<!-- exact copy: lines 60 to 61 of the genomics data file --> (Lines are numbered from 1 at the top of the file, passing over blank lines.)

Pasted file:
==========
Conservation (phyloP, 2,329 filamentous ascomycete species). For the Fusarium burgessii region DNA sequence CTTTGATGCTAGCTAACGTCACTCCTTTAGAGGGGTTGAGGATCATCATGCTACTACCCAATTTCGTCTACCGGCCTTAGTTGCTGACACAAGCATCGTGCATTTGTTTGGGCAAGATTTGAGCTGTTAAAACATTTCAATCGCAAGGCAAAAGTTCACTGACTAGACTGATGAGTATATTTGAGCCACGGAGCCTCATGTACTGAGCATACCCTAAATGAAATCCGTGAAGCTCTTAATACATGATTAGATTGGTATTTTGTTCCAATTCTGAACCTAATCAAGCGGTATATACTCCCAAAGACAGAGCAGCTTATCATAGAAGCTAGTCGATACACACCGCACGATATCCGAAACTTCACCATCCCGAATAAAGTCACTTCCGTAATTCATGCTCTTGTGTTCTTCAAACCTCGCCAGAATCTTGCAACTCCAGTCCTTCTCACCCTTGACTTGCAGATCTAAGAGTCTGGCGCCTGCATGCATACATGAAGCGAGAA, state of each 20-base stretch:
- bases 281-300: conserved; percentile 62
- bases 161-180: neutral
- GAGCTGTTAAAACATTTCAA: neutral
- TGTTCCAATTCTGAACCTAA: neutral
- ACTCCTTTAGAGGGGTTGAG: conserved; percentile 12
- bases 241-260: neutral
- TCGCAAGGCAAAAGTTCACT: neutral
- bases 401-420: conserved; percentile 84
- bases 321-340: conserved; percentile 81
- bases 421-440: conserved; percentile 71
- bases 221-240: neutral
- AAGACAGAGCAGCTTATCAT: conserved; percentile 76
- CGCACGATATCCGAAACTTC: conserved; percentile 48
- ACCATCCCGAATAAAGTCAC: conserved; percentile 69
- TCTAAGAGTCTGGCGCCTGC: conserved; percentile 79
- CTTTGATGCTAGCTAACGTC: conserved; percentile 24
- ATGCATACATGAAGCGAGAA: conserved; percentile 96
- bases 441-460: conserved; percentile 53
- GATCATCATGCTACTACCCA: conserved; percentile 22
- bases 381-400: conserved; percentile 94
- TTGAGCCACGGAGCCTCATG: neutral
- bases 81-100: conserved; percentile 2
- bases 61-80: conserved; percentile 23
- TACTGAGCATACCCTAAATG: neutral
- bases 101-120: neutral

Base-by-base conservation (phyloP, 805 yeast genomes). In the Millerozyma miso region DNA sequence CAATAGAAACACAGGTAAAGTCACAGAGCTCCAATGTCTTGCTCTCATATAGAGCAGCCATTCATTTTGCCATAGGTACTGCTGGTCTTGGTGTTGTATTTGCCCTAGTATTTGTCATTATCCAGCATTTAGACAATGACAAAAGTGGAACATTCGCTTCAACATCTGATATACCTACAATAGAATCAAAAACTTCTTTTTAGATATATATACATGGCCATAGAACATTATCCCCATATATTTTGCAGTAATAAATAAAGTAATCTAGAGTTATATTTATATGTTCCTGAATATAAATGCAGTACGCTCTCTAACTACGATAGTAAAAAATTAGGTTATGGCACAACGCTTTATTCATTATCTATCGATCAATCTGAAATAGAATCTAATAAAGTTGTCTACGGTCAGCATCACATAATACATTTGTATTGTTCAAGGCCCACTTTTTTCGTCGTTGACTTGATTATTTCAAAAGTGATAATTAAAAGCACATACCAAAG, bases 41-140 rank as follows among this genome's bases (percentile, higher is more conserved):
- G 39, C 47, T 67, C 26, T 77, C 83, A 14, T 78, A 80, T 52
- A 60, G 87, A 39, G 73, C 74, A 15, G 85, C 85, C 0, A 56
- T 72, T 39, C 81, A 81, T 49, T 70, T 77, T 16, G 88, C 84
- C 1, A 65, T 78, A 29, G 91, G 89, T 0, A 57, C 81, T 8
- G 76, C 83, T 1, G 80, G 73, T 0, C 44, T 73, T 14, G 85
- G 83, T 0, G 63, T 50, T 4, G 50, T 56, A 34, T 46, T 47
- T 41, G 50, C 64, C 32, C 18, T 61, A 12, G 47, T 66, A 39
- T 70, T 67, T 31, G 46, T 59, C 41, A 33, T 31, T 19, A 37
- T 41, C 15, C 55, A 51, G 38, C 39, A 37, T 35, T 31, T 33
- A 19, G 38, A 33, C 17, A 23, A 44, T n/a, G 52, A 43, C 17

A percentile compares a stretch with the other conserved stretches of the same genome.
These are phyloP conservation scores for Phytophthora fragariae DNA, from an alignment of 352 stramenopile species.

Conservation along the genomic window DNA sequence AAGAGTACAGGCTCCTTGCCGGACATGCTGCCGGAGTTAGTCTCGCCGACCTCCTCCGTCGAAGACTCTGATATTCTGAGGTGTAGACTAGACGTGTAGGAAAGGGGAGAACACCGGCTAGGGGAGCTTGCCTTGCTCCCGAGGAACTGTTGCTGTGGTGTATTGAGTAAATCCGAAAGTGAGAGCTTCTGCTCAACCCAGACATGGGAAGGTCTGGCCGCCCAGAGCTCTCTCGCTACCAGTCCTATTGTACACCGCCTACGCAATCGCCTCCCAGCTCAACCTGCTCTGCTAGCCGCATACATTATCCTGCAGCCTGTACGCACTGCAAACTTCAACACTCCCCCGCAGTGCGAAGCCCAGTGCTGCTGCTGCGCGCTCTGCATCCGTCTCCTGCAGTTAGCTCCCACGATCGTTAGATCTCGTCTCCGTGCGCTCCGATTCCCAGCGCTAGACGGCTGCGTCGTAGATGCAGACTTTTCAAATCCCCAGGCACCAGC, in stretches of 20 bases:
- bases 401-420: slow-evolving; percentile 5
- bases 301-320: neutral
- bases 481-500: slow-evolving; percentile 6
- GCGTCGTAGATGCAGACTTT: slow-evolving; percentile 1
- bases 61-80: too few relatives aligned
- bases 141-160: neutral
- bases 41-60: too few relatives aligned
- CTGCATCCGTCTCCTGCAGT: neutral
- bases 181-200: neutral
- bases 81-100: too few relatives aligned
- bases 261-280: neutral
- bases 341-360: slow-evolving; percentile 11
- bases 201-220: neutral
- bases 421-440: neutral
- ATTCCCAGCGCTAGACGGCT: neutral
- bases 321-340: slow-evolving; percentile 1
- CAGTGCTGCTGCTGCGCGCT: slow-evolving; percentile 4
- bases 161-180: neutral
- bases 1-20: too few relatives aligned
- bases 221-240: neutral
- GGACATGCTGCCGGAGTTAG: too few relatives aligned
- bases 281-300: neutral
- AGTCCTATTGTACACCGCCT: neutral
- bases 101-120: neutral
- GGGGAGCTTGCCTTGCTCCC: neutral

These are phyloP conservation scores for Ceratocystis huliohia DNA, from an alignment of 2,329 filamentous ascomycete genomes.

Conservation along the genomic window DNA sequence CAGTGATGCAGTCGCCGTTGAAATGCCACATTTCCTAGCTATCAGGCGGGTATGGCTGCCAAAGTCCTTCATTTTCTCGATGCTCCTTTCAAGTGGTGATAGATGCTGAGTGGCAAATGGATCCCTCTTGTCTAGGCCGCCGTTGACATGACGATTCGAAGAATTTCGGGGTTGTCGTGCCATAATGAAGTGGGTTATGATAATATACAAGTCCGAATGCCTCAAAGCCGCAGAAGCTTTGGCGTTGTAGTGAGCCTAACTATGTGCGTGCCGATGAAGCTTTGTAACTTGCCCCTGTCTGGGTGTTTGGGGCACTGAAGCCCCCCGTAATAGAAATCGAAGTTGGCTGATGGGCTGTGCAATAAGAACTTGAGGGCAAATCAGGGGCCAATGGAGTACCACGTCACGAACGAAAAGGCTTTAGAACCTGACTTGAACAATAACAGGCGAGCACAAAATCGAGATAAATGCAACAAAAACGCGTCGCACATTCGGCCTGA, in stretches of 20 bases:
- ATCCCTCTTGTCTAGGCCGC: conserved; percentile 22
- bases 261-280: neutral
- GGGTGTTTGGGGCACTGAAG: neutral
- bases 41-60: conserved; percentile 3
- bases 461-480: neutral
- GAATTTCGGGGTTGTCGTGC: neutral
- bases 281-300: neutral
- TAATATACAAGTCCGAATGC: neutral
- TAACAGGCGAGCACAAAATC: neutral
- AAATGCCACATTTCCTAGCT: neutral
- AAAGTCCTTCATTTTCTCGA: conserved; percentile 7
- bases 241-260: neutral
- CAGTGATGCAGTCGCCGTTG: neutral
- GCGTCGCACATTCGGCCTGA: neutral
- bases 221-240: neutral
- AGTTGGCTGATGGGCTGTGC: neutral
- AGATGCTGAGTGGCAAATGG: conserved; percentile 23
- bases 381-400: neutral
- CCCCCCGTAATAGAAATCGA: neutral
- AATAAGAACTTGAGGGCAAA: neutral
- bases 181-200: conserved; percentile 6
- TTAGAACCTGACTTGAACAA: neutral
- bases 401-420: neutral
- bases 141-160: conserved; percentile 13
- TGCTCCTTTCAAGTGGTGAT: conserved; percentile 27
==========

- bases 221-240: neutral
- GGACATGCTGCCGGAGTTAG: too few relatives aligned